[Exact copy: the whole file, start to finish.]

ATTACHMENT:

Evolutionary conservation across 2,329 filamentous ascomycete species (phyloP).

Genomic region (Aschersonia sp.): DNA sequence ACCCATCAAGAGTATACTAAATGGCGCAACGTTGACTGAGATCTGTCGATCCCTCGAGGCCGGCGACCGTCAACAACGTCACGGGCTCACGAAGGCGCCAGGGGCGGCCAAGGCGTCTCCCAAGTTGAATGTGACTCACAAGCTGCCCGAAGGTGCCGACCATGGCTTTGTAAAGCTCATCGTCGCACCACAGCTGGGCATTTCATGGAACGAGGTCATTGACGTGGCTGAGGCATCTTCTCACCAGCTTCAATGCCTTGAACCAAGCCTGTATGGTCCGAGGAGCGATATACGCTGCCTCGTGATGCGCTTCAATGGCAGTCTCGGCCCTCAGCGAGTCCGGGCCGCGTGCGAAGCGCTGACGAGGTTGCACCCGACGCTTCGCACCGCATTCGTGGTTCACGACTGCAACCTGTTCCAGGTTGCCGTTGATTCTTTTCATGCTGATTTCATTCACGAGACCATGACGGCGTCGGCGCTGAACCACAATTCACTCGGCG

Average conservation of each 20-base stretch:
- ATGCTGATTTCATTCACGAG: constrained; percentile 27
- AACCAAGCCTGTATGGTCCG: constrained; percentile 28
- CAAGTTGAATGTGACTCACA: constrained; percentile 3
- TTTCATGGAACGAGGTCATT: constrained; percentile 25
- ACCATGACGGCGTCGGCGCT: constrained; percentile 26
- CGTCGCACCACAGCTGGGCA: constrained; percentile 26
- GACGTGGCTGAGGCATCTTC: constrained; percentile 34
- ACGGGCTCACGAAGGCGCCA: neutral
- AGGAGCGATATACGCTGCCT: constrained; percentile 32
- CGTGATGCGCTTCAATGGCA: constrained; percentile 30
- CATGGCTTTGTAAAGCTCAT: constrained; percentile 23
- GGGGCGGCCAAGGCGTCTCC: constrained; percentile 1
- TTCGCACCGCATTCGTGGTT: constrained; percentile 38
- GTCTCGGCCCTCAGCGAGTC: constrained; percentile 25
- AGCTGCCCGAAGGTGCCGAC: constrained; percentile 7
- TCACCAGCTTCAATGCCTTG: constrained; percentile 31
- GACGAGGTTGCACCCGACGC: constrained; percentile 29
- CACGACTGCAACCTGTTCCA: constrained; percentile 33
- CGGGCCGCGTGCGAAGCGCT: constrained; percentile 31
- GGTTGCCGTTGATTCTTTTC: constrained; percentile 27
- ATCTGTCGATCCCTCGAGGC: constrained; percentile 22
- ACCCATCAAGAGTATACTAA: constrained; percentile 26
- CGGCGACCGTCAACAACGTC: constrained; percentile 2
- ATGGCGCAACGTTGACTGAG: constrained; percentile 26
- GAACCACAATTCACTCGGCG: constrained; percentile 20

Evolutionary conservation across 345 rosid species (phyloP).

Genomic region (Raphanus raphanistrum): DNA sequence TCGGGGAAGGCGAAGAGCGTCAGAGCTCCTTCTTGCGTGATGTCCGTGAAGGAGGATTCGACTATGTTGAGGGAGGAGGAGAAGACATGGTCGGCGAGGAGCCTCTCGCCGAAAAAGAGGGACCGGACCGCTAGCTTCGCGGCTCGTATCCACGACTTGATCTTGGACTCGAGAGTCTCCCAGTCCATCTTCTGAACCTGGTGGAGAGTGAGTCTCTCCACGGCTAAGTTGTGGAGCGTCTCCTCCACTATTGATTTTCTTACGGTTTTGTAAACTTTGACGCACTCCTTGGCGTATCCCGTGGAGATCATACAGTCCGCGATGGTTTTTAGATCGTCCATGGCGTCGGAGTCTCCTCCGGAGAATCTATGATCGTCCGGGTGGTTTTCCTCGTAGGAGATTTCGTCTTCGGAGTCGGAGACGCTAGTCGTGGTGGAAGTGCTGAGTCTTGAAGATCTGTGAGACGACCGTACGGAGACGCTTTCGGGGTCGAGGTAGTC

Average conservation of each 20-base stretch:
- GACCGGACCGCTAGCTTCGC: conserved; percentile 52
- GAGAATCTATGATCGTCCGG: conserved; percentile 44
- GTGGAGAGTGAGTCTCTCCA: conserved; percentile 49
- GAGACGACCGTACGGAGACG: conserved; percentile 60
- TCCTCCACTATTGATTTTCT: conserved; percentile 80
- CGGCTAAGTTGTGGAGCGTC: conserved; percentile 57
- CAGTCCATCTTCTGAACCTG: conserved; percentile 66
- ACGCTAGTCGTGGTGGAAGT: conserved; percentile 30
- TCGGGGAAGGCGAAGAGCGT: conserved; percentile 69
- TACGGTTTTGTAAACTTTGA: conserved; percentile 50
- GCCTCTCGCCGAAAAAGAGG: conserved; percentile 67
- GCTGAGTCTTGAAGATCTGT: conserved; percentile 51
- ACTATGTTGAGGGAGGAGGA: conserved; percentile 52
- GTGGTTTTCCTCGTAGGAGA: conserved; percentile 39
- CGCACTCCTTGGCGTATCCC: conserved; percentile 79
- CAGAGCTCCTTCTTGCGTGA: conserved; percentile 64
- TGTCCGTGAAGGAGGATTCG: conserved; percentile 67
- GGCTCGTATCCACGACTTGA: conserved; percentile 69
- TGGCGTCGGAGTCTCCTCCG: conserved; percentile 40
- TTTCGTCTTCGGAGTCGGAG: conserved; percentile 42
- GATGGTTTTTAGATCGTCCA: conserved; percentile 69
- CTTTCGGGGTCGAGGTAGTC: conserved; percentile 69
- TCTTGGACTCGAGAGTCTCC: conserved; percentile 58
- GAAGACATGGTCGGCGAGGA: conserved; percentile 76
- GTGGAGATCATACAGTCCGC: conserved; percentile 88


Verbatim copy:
Evolutionary conservation across 2,329 filamentous ascomycete species (phyloP).

Genomic region (Aschersonia sp.): DNA sequence ACCCATCAAGAGTATACTAAATGGCGCAACGTTGACTGAGATCTGTCGATCCCTCGAGGCCGGCGACCGTCAACAACGTCACGGGCTCACGAAGGCGCCAGGGGCGGCCAAGGCGTCTCCCAAGTTGAATGTGACTCACAAGCTGCCCGAAGGTGCCGACCATGGCTTTGTAAAGCTCATCGTCGCACCACAGCTGGGCATTTCATGGAACGAGGTCATTGACGTGGCTGAGGCATCTTCTCACCAGCTTCAATGCCTTGAACCAAGCCTGTATGGTCCGAGGAGCGATATACGCTGCCTCGTGATGCGCTTCAATGGCAGTCTCGGCCCTCAGCGAGTCCGGGCCGCGTGCGAAGCGCTGACGAGGTTGCACCCGACGCTTCGCACCGCATTCGTGGTTCACGACTGCAACCTGTTCCAGGTTGCCGTTGATTCTTTTCATGCTGATTTCATTCACGAGACCATGACGGCGTCGGCGCTGAACCACAATTCACTCGGCG

Average conservation of each 20-base stretch:
- ATGCTGATTTCATTCACGAG: constrained; percentile 27
- AACCAAGCCTGTATGGTCCG: constrained; percentile 28
- CAAGTTGAATGTGACTCACA: constrained; percentile 3
- TTTCATGGAACGAGGTCATT: constrained; percentile 25
- ACCATGACGGCGTCGGCGCT: constrained; percentile 26
- CGTCGCACCACAGCTGGGCA: constrained; percentile 26
- GACGTGGCTGAGGCATCTTC: constrained; percentile 34
- ACGGGCTCACGAAGGCGCCA: neutral
- AGGAGCGATATACGCTGCCT: constrained; percentile 32
- CGTGATGCGCTTCAATGGCA: constrained; percentile 30
- CATGGCTTTGTAAAGCTCAT: constrained; percentile 23
- GGGGCGGCCAAGGCGTCTCC: constrained; percentile 1
- TTCGCACCGCATTCGTGGTT: constrained; percentile 38
- GTCTCGGCCCTCAGCGAGTC: constrained; percentile 25
- AGCTGCCCGAAGGTGCCGAC: constrained; percentile 7
- TCACCAGCTTCAATGCCTTG: constrained; percentile 31
- GACGAGGTTGCACCCGACGC: constrained; percentile 29
- CACGACTGCAACCTGTTCCA: constrained; percentile 33
- CGGGCCGCGTGCGAAGCGCT: constrained; percentile 31
- GGTTGCCGTTGATTCTTTTC: constrained; percentile 27
- ATCTGTCGATCCCTCGAGGC: constrained; percentile 22
- ACCCATCAAGAGTATACTAA: constrained; percentile 26
- CGGCGACCGTCAACAACGTC: constrained; percentile 2
- ATGGCGCAACGTTGACTGAG: constrained; percentile 26
- GAACCACAATTCACTCGGCG: constrained; percentile 20

Evolutionary conservation across 345 rosid species (phyloP).

Genomic region (Raphanus raphanistrum): DNA sequence TCGGGGAAGGCGAAGAGCGTCAGAGCTCCTTCTTGCGTGATGTCCGTGAAGGAGGATTCGACTATGTTGAGGGAGGAGGAGAAGACATGGTCGGCGAGGAGCCTCTCGCCGAAAAAGAGGGACCGGACCGCTAGCTTCGCGGCTCGTATCCACGACTTGATCTTGGACTCGAGAGTCTCCCAGTCCATCTTCTGAACCTGGTGGAGAGTGAGTCTCTCCACGGCTAAGTTGTGGAGCGTCTCCTCCACTATTGATTTTCTTACGGTTTTGTAAACTTTGACGCACTCCTTGGCGTATCCCGTGGAGATCATACAGTCCGCGATGGTTTTTAGATCGTCCATGGCGTCGGAGTCTCCTCCGGAGAATCTATGATCGTCCGGGTGGTTTTCCTCGTAGGAGATTTCGTCTTCGGAGTCGGAGACGCTAGTCGTGGTGGAAGTGCTGAGTCTTGAAGATCTGTGAGACGACCGTACGGAGACGCTTTCGGGGTCGAGGTAGTC

Average conservation of each 20-base stretch:
- GACCGGACCGCTAGCTTCGC: conserved; percentile 52
- GAGAATCTATGATCGTCCGG: conserved; percentile 44
- GTGGAGAGTGAGTCTCTCCA: conserved; percentile 49
- GAGACGACCGTACGGAGACG: conserved; percentile 60
- TCCTCCACTATTGATTTTCT: conserved; percentile 80
- CGGCTAAGTTGTGGAGCGTC: conserved; percentile 57
- CAGTCCATCTTCTGAACCTG: conserved; percentile 66
- ACGCTAGTCGTGGTGGAAGT: conserved; percentile 30
- TCGGGGAAGGCGAAGAGCGT: conserved; percentile 69
- TACGGTTTTGTAAACTTTGA: conserved; percentile 50
- GCCTCTCGCCGAAAAAGAGG: conserved; percentile 67
- GCTGAGTCTTGAAGATCTGT: conserved; percentile 51
- ACTATGTTGAGGGAGGAGGA: conserved; percentile 52
- GTGGTTTTCCTCGTAGGAGA: conserved; percentile 39
- CGCACTCCTTGGCGTATCCC: conserved; percentile 79
- CAGAGCTCCTTCTTGCGTGA: conserved; percentile 64
- TGTCCGTGAAGGAGGATTCG: conserved; percentile 67
- GGCTCGTATCCACGACTTGA: conserved; percentile 69
- TGGCGTCGGAGTCTCCTCCG: conserved; percentile 40
- TTTCGTCTTCGGAGTCGGAG: conserved; percentile 42
- GATGGTTTTTAGATCGTCCA: conserved; percentile 69
- CTTTCGGGGTCGAGGTAGTC: conserved; percentile 69
- TCTTGGACTCGAGAGTCTCC: conserved; percentile 58
- GAAGACATGGTCGGCGAGGA: conserved; percentile 76
- GTGGAGATCATACAGTCCGC: conserved; percentile 88